Hi Peter, First thing I realise is from what you wrote is RUnit and run.r are different. RUnit I gather is a much more complete testing framework. I will delve deeper to find out how to use RUnit.... I like the idea I could at least create objects and interrogate those objects. I will work on this. I appreciate your comments on "Data coverage". More valid test cases the better... At the moment my approach is to psuedocode the program logic and also separately psuedocode the test cases I am likely to need. Doing this I find has the effect of altering my original program logic as it evolves to embrace new test cases thought of. Of course when I actual code the test cases I work on one at a time until passed to conform to XP principles. Thanks, Sash -- Der GMX SmartSurfer hilft bis zu 70% Ihrer Onlinekosten zu sparen! Ideal für Modem und ISDN: http://www.gmx.net/de/go/smartsurfer
[8/10] from: GedB::Rushcoding::co::uk at: 10-May-2007 15:37
On 5/8/07, melatiah-gmx.net <melatiah-gmx.net> wrote:
> Hi All, > > I'm a newbie to REBOL and TDD/run.r > > I like the the concept of TDD. I have read through the case study by the author of run.r ( a great program) > > I can see how the test framework operates on the maths functions presented. But how would it be applied to functions that operate on strings or perhaps to display a button object? > > Perhaps its my understanding of TDD at fault, but TDD encourages testing everything to get good coverage, well ideally 100%. >
Melatiah, One of the great benefits of TDD is that it encourages separating out your code into reusable, testable modules. This first problem is telling you something very clear: you're design is too tightly bound to your user interface. If you can't test your code without using the GUI, then you can't use the code without using the GUI. What if, later on, you want to add a web or command line interface? When writing real applications you'll never want to write something that just pushes a button. Pushing a button is just the users way of indicating an action. When the user clicks on the button, what is supposed to happen? For example, perhap a user pushes the button to add another item to an order. In which case you actually want to test AddItemToOrder. After the call, ensure that the order has one more item, and that the new item is the on you added. What you are doing is starting with the Test inteface rather than the Graphical User Interface. The Test Interace is extremely simple, making it easy to write and easy to automate. It also provides a cheap interface that you are more willing to throw away if you find your initial designs are off. When you have built up a healthy test interface, then you can add a View, HTML, Ajax, Command Line or whatever. For an example of where this approach can read, take a look at Ruby on Rails ( www.rubyonrails.org ) or Naked Objects ( www.nakedobjects.org ) These frameworks allow the GUI to be automatically generated from the domain object model. Ged.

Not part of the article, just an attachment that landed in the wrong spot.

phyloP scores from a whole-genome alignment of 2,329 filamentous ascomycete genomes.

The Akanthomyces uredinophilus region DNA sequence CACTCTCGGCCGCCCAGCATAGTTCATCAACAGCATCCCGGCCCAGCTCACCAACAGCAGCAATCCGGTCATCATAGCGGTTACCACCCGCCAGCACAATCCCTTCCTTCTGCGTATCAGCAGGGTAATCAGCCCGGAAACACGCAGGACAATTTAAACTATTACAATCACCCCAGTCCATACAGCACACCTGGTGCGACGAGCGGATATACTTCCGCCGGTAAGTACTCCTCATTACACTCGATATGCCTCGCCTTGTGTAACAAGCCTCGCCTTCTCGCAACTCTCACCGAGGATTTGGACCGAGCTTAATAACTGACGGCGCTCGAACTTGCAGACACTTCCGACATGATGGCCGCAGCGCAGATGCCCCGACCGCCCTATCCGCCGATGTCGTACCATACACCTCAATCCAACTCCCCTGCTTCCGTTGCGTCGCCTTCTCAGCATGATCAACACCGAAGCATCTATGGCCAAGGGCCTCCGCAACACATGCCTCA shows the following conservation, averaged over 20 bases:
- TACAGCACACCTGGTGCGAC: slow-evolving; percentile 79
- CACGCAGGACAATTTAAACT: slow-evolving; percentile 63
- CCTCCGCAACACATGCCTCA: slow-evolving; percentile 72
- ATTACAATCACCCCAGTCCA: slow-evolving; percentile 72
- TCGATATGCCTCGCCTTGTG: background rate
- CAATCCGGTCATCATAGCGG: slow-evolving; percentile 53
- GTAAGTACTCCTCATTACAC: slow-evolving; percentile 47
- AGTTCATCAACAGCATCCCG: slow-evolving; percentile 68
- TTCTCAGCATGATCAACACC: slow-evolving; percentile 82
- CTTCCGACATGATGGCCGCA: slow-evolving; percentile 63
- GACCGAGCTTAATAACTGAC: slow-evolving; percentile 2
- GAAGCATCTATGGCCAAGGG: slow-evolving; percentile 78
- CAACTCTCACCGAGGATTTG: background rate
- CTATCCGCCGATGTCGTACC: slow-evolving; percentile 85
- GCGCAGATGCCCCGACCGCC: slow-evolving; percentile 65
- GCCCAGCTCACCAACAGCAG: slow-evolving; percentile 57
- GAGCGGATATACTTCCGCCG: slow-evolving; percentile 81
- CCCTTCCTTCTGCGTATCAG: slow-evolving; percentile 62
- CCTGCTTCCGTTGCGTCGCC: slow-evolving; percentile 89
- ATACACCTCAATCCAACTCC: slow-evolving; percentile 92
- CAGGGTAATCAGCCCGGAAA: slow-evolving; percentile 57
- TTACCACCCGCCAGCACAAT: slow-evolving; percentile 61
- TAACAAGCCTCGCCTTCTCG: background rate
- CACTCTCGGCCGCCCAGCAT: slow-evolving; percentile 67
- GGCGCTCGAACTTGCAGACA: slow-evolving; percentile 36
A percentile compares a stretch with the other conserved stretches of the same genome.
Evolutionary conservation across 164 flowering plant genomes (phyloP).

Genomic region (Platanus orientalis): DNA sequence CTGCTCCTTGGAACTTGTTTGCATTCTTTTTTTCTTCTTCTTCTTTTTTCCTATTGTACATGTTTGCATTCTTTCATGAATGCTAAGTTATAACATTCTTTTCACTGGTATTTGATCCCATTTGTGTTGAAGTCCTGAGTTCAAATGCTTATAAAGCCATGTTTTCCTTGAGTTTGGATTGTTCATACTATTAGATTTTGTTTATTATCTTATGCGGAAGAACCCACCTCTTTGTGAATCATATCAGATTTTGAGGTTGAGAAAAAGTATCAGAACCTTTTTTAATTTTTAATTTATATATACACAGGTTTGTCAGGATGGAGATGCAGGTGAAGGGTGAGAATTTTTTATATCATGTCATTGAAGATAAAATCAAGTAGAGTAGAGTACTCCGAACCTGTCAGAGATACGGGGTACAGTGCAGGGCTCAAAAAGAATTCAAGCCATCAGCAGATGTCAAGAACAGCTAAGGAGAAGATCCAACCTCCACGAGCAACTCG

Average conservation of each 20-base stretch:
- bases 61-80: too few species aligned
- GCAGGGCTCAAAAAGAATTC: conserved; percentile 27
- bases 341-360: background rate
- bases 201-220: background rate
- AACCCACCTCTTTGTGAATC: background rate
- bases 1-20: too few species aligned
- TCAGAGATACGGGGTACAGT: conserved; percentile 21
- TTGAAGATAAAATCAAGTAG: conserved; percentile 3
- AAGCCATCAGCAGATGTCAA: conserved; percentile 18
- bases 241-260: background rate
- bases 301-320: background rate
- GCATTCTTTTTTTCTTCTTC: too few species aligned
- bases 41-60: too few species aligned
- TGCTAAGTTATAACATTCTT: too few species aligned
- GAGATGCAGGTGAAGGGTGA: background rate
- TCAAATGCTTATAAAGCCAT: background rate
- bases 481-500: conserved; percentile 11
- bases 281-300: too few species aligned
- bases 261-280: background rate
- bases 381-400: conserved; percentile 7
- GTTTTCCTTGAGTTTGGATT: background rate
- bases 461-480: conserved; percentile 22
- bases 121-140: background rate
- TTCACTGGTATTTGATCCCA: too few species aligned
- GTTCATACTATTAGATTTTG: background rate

[9/10] from: robert::muench::robertmuench::de at: 13-May-2007 13:35
On Wed, 09 May 2007 14:25:15 +0200, Peter Wood <pwawood-gmail.com> wrote:
> Most of the xUnit testing frameworks aren't really designed for testing > GUI's. The general advice seems to be to separate as much of the > program logic as possible from the GUI so that it can be tested.
Hi, and that's the general problem with such tools. It's like testing a motor without the car. It just can't work. Either the tools can test my complete app and if not, the concept is of no value. The problem with Users is, that they don't follow the steps the programmer has though about. A GUI is a highly unordered event thing controlling your app. Can you be sure if sequence A and B lead to the same result? Testing functions is good, but not enough. As soon as the user comes into play, things get hard ;-) -- Robert M. M=FCnch Mobile: +49 (177) 245 2802 http://www.robertmuench.de
[10/10] from: GedB::Rushcoding::co::uk at: 13-May-2007 15:40
Robert, And that is the difference in philosophy. I've been dragged into too many projects where they build the whole interface before testing the functionality. Then the functionality proves unfit for purpose, but everything has been lumped together into the interface and its just too expensive to put anything right. In my experience GUI isn't difficult at all, as long as you take a contractual approach to the design rather than sequential. When the user does this, the preconditions must be satisfied. After the application has changed state then the postconditions must be satisfied. It doesn't matter what sequence the events occur in, the contracts always remain the same. Then you can make certain that the postconditions of A satisfy the preconditions of B. If they do not, then you have a problem. Either a contract is not being satisfied or the contract is missing an important detail. My personal experience is that everything becomes much easier once the user comes into play. Then you get to find out what is really needed. The sooner you can bring them in, the better. Ged On 5/13/07, Robert M. M=FCnch <robert.muench-robertmuench.de> wrote: